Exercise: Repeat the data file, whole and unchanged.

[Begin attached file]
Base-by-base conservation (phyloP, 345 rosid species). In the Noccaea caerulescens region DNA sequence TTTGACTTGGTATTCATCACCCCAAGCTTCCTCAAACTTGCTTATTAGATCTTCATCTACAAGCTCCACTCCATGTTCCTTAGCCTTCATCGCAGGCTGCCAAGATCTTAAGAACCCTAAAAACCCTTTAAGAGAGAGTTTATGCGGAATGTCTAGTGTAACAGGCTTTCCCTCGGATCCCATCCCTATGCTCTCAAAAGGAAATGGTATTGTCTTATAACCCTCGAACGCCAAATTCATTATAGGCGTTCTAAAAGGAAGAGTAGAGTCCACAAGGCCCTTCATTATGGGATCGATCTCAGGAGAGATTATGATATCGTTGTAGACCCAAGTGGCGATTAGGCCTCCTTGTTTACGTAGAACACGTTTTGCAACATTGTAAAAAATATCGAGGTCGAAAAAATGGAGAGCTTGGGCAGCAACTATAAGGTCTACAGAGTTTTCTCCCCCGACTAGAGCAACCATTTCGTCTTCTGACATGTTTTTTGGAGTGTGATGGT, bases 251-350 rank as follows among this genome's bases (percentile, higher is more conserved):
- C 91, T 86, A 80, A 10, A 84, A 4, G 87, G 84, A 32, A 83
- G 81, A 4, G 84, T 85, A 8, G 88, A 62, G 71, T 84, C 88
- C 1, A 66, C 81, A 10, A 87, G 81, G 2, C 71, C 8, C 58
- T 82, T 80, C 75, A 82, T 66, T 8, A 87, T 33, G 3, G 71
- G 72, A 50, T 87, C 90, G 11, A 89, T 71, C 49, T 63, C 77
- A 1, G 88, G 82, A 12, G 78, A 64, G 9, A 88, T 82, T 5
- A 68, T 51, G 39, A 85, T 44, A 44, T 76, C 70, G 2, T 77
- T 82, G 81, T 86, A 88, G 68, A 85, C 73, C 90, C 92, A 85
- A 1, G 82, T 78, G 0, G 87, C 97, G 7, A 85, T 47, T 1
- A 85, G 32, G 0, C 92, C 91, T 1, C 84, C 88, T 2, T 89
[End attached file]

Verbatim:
Base-by-base conservation (phyloP, 345 rosid species). In the Noccaea caerulescens region DNA sequence TTTGACTTGGTATTCATCACCCCAAGCTTCCTCAAACTTGCTTATTAGATCTTCATCTACAAGCTCCACTCCATGTTCCTTAGCCTTCATCGCAGGCTGCCAAGATCTTAAGAACCCTAAAAACCCTTTAAGAGAGAGTTTATGCGGAATGTCTAGTGTAACAGGCTTTCCCTCGGATCCCATCCCTATGCTCTCAAAAGGAAATGGTATTGTCTTATAACCCTCGAACGCCAAATTCATTATAGGCGTTCTAAAAGGAAGAGTAGAGTCCACAAGGCCCTTCATTATGGGATCGATCTCAGGAGAGATTATGATATCGTTGTAGACCCAAGTGGCGATTAGGCCTCCTTGTTTACGTAGAACACGTTTTGCAACATTGTAAAAAATATCGAGGTCGAAAAAATGGAGAGCTTGGGCAGCAACTATAAGGTCTACAGAGTTTTCTCCCCCGACTAGAGCAACCATTTCGTCTTCTGACATGTTTTTTGGAGTGTGATGGT, bases 251-350 rank as follows among this genome's bases (percentile, higher is more conserved):
- C 91, T 86, A 80, A 10, A 84, A 4, G 87, G 84, A 32, A 83
- G 81, A 4, G 84, T 85, A 8, G 88, A 62, G 71, T 84, C 88
- C 1, A 66, C 81, A 10, A 87, G 81, G 2, C 71, C 8, C 58
- T 82, T 80, C 75, A 82, T 66, T 8, A 87, T 33, G 3, G 71
- G 72, A 50, T 87, C 90, G 11, A 89, T 71, C 49, T 63, C 77
- A 1, G 88, G 82, A 12, G 78, A 64, G 9, A 88, T 82, T 5
- A 68, T 51, G 39, A 85, T 44, A 44, T 76, C 70, G 2, T 77
- T 82, G 81, T 86, A 88, G 68, A 85, C 73, C 90, C 92, A 85
- A 1, G 82, T 78, G 0, G 87, C 97, G 7, A 85, T 47, T 1
- A 85, G 32, G 0, C 92, C 91, T 1, C 84, C 88, T 2, T 89